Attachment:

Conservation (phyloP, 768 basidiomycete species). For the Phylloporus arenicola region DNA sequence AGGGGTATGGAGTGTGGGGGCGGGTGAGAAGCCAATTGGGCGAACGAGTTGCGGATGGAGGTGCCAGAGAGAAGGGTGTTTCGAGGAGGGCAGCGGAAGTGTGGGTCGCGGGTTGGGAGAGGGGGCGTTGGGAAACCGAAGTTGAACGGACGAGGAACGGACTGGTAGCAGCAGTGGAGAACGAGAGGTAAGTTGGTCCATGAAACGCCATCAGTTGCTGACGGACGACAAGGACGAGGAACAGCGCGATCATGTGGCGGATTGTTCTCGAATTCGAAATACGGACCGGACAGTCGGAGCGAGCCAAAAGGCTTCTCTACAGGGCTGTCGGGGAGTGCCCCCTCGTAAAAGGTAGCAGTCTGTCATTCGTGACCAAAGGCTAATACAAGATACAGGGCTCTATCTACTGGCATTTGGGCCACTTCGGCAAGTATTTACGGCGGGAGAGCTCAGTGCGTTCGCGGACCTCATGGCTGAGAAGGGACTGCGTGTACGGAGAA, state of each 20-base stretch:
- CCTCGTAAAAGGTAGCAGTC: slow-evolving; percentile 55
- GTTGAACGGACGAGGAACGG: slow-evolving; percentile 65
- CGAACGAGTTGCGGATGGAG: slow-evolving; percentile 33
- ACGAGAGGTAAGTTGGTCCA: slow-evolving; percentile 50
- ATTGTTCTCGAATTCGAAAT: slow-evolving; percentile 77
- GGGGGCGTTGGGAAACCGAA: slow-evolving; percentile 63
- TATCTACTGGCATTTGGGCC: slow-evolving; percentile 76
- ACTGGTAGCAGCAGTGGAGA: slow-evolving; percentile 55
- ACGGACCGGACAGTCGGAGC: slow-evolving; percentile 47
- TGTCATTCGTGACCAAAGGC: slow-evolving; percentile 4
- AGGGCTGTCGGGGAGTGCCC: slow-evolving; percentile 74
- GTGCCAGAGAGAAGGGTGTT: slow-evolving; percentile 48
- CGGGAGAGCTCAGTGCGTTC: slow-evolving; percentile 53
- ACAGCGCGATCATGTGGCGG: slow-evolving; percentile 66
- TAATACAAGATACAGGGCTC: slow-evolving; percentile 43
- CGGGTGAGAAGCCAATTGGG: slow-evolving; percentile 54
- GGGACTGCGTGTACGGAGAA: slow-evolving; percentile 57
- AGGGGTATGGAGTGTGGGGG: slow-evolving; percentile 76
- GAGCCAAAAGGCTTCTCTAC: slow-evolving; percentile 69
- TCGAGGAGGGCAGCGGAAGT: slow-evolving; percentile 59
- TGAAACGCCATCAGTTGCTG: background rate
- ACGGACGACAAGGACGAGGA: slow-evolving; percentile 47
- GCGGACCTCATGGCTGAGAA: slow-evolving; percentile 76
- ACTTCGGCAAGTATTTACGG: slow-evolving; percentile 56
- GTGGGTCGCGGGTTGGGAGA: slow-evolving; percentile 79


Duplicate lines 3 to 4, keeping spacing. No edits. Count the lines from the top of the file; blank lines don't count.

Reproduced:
- GTTGAACGGACGAGGAACGG: slow-evolving; percentile 65
- CGAACGAGTTGCGGATGGAG: slow-evolving; percentile 33